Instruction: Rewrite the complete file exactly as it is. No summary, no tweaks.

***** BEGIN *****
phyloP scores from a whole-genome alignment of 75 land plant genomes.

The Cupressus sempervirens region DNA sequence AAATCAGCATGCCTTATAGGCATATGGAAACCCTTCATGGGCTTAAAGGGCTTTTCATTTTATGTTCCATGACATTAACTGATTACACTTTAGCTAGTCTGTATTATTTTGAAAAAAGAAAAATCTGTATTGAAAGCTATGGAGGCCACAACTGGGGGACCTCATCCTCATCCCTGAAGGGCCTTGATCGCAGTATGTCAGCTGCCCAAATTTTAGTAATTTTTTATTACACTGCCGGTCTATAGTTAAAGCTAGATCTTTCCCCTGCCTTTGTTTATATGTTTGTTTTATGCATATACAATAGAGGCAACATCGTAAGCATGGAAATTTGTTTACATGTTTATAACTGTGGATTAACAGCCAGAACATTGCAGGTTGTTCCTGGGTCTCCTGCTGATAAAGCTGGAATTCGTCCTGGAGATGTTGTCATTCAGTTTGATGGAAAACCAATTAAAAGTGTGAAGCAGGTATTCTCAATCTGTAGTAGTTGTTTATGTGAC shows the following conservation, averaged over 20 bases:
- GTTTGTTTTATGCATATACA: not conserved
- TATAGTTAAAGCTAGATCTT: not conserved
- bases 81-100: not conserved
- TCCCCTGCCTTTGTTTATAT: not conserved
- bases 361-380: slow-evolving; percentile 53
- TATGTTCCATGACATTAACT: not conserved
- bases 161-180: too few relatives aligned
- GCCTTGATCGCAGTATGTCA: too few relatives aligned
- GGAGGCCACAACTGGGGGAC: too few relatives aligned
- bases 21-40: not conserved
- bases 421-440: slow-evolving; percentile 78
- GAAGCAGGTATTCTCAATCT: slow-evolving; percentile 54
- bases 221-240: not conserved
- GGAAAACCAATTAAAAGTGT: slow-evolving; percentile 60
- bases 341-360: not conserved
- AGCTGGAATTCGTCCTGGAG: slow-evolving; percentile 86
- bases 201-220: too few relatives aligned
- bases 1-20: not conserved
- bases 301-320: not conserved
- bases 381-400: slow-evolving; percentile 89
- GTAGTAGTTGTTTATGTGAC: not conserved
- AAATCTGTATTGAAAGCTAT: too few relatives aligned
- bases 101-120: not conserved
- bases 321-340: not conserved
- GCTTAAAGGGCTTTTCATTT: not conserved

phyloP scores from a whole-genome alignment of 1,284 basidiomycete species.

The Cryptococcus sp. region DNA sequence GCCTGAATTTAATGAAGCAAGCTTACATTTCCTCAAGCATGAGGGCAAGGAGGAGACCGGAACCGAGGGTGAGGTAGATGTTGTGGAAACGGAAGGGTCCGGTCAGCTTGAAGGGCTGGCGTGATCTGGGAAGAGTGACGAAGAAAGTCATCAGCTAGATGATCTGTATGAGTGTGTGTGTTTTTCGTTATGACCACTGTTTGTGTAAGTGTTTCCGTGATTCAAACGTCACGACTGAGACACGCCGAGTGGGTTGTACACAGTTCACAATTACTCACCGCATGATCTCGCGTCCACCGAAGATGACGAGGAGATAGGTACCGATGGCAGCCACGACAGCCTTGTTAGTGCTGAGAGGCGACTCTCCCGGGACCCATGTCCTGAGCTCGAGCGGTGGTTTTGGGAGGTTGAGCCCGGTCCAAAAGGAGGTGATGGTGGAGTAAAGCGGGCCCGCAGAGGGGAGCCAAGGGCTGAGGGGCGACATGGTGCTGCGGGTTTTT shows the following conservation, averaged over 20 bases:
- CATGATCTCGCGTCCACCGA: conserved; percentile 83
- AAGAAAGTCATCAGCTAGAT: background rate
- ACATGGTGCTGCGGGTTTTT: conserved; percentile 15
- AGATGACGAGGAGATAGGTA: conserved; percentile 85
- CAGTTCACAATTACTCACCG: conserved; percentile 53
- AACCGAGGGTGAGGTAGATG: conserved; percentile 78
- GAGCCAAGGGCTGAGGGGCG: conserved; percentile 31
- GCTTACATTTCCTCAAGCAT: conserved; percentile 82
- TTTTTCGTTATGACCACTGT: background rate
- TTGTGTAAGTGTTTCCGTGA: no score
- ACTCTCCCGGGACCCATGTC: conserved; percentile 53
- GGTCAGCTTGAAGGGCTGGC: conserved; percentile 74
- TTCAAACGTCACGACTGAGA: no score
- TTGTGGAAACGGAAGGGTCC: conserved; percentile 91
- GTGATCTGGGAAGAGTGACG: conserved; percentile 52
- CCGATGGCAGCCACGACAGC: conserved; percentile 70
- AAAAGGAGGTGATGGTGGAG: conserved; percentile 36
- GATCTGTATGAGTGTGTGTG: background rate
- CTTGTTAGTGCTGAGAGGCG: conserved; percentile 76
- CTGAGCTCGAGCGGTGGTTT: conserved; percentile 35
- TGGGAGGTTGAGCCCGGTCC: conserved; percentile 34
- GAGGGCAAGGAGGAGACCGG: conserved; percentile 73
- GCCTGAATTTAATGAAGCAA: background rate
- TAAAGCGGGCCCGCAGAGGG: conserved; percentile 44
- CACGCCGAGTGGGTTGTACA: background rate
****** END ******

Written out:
phyloP scores from a whole-genome alignment of 75 land plant genomes.

The Cupressus sempervirens region DNA sequence AAATCAGCATGCCTTATAGGCATATGGAAACCCTTCATGGGCTTAAAGGGCTTTTCATTTTATGTTCCATGACATTAACTGATTACACTTTAGCTAGTCTGTATTATTTTGAAAAAAGAAAAATCTGTATTGAAAGCTATGGAGGCCACAACTGGGGGACCTCATCCTCATCCCTGAAGGGCCTTGATCGCAGTATGTCAGCTGCCCAAATTTTAGTAATTTTTTATTACACTGCCGGTCTATAGTTAAAGCTAGATCTTTCCCCTGCCTTTGTTTATATGTTTGTTTTATGCATATACAATAGAGGCAACATCGTAAGCATGGAAATTTGTTTACATGTTTATAACTGTGGATTAACAGCCAGAACATTGCAGGTTGTTCCTGGGTCTCCTGCTGATAAAGCTGGAATTCGTCCTGGAGATGTTGTCATTCAGTTTGATGGAAAACCAATTAAAAGTGTGAAGCAGGTATTCTCAATCTGTAGTAGTTGTTTATGTGAC shows the following conservation, averaged over 20 bases:
- GTTTGTTTTATGCATATACA: not conserved
- TATAGTTAAAGCTAGATCTT: not conserved
- bases 81-100: not conserved
- TCCCCTGCCTTTGTTTATAT: not conserved
- bases 361-380: slow-evolving; percentile 53
- TATGTTCCATGACATTAACT: not conserved
- bases 161-180: too few relatives aligned
- GCCTTGATCGCAGTATGTCA: too few relatives aligned
- GGAGGCCACAACTGGGGGAC: too few relatives aligned
- bases 21-40: not conserved
- bases 421-440: slow-evolving; percentile 78
- GAAGCAGGTATTCTCAATCT: slow-evolving; percentile 54
- bases 221-240: not conserved
- GGAAAACCAATTAAAAGTGT: slow-evolving; percentile 60
- bases 341-360: not conserved
- AGCTGGAATTCGTCCTGGAG: slow-evolving; percentile 86
- bases 201-220: too few relatives aligned
- bases 1-20: not conserved
- bases 301-320: not conserved
- bases 381-400: slow-evolving; percentile 89
- GTAGTAGTTGTTTATGTGAC: not conserved
- AAATCTGTATTGAAAGCTAT: too few relatives aligned
- bases 101-120: not conserved
- bases 321-340: not conserved
- GCTTAAAGGGCTTTTCATTT: not conserved

phyloP scores from a whole-genome alignment of 1,284 basidiomycete species.

The Cryptococcus sp. region DNA sequence GCCTGAATTTAATGAAGCAAGCTTACATTTCCTCAAGCATGAGGGCAAGGAGGAGACCGGAACCGAGGGTGAGGTAGATGTTGTGGAAACGGAAGGGTCCGGTCAGCTTGAAGGGCTGGCGTGATCTGGGAAGAGTGACGAAGAAAGTCATCAGCTAGATGATCTGTATGAGTGTGTGTGTTTTTCGTTATGACCACTGTTTGTGTAAGTGTTTCCGTGATTCAAACGTCACGACTGAGACACGCCGAGTGGGTTGTACACAGTTCACAATTACTCACCGCATGATCTCGCGTCCACCGAAGATGACGAGGAGATAGGTACCGATGGCAGCCACGACAGCCTTGTTAGTGCTGAGAGGCGACTCTCCCGGGACCCATGTCCTGAGCTCGAGCGGTGGTTTTGGGAGGTTGAGCCCGGTCCAAAAGGAGGTGATGGTGGAGTAAAGCGGGCCCGCAGAGGGGAGCCAAGGGCTGAGGGGCGACATGGTGCTGCGGGTTTTT shows the following conservation, averaged over 20 bases:
- CATGATCTCGCGTCCACCGA: conserved; percentile 83
- AAGAAAGTCATCAGCTAGAT: background rate
- ACATGGTGCTGCGGGTTTTT: conserved; percentile 15
- AGATGACGAGGAGATAGGTA: conserved; percentile 85
- CAGTTCACAATTACTCACCG: conserved; percentile 53
- AACCGAGGGTGAGGTAGATG: conserved; percentile 78
- GAGCCAAGGGCTGAGGGGCG: conserved; percentile 31
- GCTTACATTTCCTCAAGCAT: conserved; percentile 82
- TTTTTCGTTATGACCACTGT: background rate
- TTGTGTAAGTGTTTCCGTGA: no score
- ACTCTCCCGGGACCCATGTC: conserved; percentile 53
- GGTCAGCTTGAAGGGCTGGC: conserved; percentile 74
- TTCAAACGTCACGACTGAGA: no score
- TTGTGGAAACGGAAGGGTCC: conserved; percentile 91
- GTGATCTGGGAAGAGTGACG: conserved; percentile 52
- CCGATGGCAGCCACGACAGC: conserved; percentile 70
- AAAAGGAGGTGATGGTGGAG: conserved; percentile 36
- GATCTGTATGAGTGTGTGTG: background rate
- CTTGTTAGTGCTGAGAGGCG: conserved; percentile 76
- CTGAGCTCGAGCGGTGGTTT: conserved; percentile 35
- TGGGAGGTTGAGCCCGGTCC: conserved; percentile 34
- GAGGGCAAGGAGGAGACCGG: conserved; percentile 73
- GCCTGAATTTAATGAAGCAA: background rate
- TAAAGCGGGCCCGCAGAGGG: conserved; percentile 44
- CACGCCGAGTGGGTTGTACA: background rate